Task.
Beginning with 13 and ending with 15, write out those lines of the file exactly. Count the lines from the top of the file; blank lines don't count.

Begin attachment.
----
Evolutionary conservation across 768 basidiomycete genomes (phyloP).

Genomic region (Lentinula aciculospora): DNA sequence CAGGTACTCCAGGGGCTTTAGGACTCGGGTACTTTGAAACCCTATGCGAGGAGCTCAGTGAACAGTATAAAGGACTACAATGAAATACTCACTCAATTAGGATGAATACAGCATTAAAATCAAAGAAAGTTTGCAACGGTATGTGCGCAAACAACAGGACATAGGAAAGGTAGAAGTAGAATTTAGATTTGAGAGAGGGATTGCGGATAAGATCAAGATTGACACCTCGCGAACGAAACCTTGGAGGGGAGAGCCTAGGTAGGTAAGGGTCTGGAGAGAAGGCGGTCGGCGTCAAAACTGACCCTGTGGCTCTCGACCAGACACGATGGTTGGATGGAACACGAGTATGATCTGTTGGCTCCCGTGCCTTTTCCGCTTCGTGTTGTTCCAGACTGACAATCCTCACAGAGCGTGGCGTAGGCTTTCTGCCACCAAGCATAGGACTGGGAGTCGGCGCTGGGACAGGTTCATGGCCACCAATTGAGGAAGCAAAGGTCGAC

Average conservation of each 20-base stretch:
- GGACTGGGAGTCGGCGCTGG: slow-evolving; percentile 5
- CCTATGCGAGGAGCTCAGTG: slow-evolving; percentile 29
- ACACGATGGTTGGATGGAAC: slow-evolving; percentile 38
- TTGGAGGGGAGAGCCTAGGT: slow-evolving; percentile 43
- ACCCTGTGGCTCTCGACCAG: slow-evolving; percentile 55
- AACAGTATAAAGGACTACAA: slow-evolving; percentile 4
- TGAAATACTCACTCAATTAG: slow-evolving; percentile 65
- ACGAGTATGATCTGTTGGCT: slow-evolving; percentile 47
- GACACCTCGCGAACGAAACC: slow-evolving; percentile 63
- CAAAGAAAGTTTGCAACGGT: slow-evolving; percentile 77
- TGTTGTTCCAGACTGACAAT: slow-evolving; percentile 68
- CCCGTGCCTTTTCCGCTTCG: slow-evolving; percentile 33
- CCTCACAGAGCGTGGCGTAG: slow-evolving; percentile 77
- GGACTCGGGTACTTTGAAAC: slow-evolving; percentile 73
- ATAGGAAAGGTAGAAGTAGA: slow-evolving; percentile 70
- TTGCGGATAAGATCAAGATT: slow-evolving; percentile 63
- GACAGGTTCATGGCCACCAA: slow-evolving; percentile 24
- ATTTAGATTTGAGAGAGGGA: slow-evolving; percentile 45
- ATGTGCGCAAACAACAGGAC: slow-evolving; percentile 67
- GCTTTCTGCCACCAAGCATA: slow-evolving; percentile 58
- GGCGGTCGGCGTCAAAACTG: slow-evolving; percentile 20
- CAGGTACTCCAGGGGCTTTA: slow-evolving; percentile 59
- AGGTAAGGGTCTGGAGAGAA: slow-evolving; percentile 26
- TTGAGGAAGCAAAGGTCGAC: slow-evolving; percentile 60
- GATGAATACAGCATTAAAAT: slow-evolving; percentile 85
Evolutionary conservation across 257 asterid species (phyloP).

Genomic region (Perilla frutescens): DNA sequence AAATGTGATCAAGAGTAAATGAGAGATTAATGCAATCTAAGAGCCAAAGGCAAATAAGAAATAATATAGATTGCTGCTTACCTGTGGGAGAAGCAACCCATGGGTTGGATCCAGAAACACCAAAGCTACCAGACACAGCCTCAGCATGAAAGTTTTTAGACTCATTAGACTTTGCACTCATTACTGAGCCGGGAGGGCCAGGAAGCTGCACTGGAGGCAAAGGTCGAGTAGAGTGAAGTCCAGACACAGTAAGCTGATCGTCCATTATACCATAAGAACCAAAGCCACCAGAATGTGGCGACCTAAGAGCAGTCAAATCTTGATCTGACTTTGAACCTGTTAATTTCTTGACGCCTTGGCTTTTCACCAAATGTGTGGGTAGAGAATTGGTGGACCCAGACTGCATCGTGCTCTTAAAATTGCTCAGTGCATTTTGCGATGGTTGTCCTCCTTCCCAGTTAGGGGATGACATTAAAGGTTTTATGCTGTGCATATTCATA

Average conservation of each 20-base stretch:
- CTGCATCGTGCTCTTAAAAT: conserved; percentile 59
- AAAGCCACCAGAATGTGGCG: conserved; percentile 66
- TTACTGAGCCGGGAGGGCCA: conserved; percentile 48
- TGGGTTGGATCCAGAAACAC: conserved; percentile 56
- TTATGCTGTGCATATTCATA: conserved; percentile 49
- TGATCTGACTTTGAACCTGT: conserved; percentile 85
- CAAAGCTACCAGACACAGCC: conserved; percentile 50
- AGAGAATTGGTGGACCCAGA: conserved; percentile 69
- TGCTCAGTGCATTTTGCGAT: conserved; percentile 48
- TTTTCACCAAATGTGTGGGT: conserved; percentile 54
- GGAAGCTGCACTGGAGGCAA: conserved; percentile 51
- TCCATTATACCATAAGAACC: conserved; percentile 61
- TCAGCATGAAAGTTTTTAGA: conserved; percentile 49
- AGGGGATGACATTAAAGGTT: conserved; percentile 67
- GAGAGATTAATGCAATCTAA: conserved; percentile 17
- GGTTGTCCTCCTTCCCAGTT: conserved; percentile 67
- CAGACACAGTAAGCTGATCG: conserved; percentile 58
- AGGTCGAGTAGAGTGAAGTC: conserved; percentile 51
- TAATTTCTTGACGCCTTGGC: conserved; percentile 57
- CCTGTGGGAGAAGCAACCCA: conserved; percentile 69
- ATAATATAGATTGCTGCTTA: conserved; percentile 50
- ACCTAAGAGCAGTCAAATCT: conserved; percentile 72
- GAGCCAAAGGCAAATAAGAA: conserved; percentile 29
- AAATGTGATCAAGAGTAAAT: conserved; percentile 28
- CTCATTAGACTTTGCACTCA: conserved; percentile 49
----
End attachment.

- CAAAGAAAGTTTGCAACGGT: slow-evolving; percentile 77
- TGTTGTTCCAGACTGACAAT: slow-evolving; percentile 68
- CCCGTGCCTTTTCCGCTTCG: slow-evolving; percentile 33